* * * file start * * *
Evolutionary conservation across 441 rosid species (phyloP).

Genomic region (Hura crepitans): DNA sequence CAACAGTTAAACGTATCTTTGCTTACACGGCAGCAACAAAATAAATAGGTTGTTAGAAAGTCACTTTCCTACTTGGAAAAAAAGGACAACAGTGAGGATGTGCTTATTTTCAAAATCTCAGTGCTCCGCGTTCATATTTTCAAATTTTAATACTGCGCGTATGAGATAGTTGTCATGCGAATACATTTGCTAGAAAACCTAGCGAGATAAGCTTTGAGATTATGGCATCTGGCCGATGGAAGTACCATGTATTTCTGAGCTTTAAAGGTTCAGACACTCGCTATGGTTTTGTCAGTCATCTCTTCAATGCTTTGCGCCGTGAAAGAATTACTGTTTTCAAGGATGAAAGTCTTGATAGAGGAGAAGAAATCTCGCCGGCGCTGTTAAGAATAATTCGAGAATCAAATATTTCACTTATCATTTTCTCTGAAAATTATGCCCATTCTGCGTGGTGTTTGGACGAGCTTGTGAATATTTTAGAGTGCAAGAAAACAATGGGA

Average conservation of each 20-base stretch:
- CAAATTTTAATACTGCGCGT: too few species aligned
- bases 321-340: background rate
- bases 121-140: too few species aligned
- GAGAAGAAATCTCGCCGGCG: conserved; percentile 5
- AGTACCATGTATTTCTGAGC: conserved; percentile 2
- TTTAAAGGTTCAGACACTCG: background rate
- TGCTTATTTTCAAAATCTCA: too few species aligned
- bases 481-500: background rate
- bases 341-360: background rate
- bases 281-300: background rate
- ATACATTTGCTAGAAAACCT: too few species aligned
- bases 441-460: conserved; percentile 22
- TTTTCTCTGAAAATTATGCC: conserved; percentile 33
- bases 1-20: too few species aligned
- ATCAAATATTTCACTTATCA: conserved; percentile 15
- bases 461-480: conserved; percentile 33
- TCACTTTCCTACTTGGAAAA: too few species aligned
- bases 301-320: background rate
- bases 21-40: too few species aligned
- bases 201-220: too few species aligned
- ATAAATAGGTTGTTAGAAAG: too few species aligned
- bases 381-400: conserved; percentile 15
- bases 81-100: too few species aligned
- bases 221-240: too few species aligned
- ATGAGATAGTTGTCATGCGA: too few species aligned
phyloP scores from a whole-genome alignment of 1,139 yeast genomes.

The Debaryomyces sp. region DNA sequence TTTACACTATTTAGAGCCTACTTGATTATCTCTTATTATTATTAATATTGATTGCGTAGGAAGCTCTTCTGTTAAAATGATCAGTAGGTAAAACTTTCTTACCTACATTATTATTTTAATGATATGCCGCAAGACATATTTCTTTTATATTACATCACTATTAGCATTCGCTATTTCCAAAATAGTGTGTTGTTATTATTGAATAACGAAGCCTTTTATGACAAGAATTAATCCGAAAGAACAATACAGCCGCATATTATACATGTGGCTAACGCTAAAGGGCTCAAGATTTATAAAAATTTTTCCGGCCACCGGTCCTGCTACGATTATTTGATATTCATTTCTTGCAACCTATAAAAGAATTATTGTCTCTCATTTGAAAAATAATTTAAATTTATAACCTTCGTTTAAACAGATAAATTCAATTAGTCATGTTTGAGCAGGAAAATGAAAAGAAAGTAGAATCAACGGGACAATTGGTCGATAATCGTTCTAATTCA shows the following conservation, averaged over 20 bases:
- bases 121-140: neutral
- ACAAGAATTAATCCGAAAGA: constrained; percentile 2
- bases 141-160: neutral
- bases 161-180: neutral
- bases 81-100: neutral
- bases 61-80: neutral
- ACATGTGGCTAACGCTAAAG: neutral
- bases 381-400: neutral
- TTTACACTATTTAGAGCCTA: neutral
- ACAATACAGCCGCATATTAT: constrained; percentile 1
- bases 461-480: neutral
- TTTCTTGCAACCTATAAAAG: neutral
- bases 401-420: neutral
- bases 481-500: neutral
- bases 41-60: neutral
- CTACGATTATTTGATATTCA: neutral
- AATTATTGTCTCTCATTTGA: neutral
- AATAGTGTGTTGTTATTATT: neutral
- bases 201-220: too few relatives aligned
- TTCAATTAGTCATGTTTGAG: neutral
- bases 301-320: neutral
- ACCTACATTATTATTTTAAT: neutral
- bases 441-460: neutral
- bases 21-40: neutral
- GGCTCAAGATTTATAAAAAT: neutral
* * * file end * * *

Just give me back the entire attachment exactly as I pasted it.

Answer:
Evolutionary conservation across 441 rosid species (phyloP).

Genomic region (Hura crepitans): DNA sequence CAACAGTTAAACGTATCTTTGCTTACACGGCAGCAACAAAATAAATAGGTTGTTAGAAAGTCACTTTCCTACTTGGAAAAAAAGGACAACAGTGAGGATGTGCTTATTTTCAAAATCTCAGTGCTCCGCGTTCATATTTTCAAATTTTAATACTGCGCGTATGAGATAGTTGTCATGCGAATACATTTGCTAGAAAACCTAGCGAGATAAGCTTTGAGATTATGGCATCTGGCCGATGGAAGTACCATGTATTTCTGAGCTTTAAAGGTTCAGACACTCGCTATGGTTTTGTCAGTCATCTCTTCAATGCTTTGCGCCGTGAAAGAATTACTGTTTTCAAGGATGAAAGTCTTGATAGAGGAGAAGAAATCTCGCCGGCGCTGTTAAGAATAATTCGAGAATCAAATATTTCACTTATCATTTTCTCTGAAAATTATGCCCATTCTGCGTGGTGTTTGGACGAGCTTGTGAATATTTTAGAGTGCAAGAAAACAATGGGA

Average conservation of each 20-base stretch:
- CAAATTTTAATACTGCGCGT: too few species aligned
- bases 321-340: background rate
- bases 121-140: too few species aligned
- GAGAAGAAATCTCGCCGGCG: conserved; percentile 5
- AGTACCATGTATTTCTGAGC: conserved; percentile 2
- TTTAAAGGTTCAGACACTCG: background rate
- TGCTTATTTTCAAAATCTCA: too few species aligned
- bases 481-500: background rate
- bases 341-360: background rate
- bases 281-300: background rate
- ATACATTTGCTAGAAAACCT: too few species aligned
- bases 441-460: conserved; percentile 22
- TTTTCTCTGAAAATTATGCC: conserved; percentile 33
- bases 1-20: too few species aligned
- ATCAAATATTTCACTTATCA: conserved; percentile 15
- bases 461-480: conserved; percentile 33
- TCACTTTCCTACTTGGAAAA: too few species aligned
- bases 301-320: background rate
- bases 21-40: too few species aligned
- bases 201-220: too few species aligned
- ATAAATAGGTTGTTAGAAAG: too few species aligned
- bases 381-400: conserved; percentile 15
- bases 81-100: too few species aligned
- bases 221-240: too few species aligned
- ATGAGATAGTTGTCATGCGA: too few species aligned
phyloP scores from a whole-genome alignment of 1,139 yeast genomes.

The Debaryomyces sp. region DNA sequence TTTACACTATTTAGAGCCTACTTGATTATCTCTTATTATTATTAATATTGATTGCGTAGGAAGCTCTTCTGTTAAAATGATCAGTAGGTAAAACTTTCTTACCTACATTATTATTTTAATGATATGCCGCAAGACATATTTCTTTTATATTACATCACTATTAGCATTCGCTATTTCCAAAATAGTGTGTTGTTATTATTGAATAACGAAGCCTTTTATGACAAGAATTAATCCGAAAGAACAATACAGCCGCATATTATACATGTGGCTAACGCTAAAGGGCTCAAGATTTATAAAAATTTTTCCGGCCACCGGTCCTGCTACGATTATTTGATATTCATTTCTTGCAACCTATAAAAGAATTATTGTCTCTCATTTGAAAAATAATTTAAATTTATAACCTTCGTTTAAACAGATAAATTCAATTAGTCATGTTTGAGCAGGAAAATGAAAAGAAAGTAGAATCAACGGGACAATTGGTCGATAATCGTTCTAATTCA shows the following conservation, averaged over 20 bases:
- bases 121-140: neutral
- ACAAGAATTAATCCGAAAGA: constrained; percentile 2
- bases 141-160: neutral
- bases 161-180: neutral
- bases 81-100: neutral
- bases 61-80: neutral
- ACATGTGGCTAACGCTAAAG: neutral
- bases 381-400: neutral
- TTTACACTATTTAGAGCCTA: neutral
- ACAATACAGCCGCATATTAT: constrained; percentile 1
- bases 461-480: neutral
- TTTCTTGCAACCTATAAAAG: neutral
- bases 401-420: neutral
- bases 481-500: neutral
- bases 41-60: neutral
- CTACGATTATTTGATATTCA: neutral
- AATTATTGTCTCTCATTTGA: neutral
- AATAGTGTGTTGTTATTATT: neutral
- bases 201-220: too few relatives aligned
- TTCAATTAGTCATGTTTGAG: neutral
- bases 301-320: neutral
- ACCTACATTATTATTTTAAT: neutral
- bases 441-460: neutral
- bases 21-40: neutral
- GGCTCAAGATTTATAAAAAT: neutral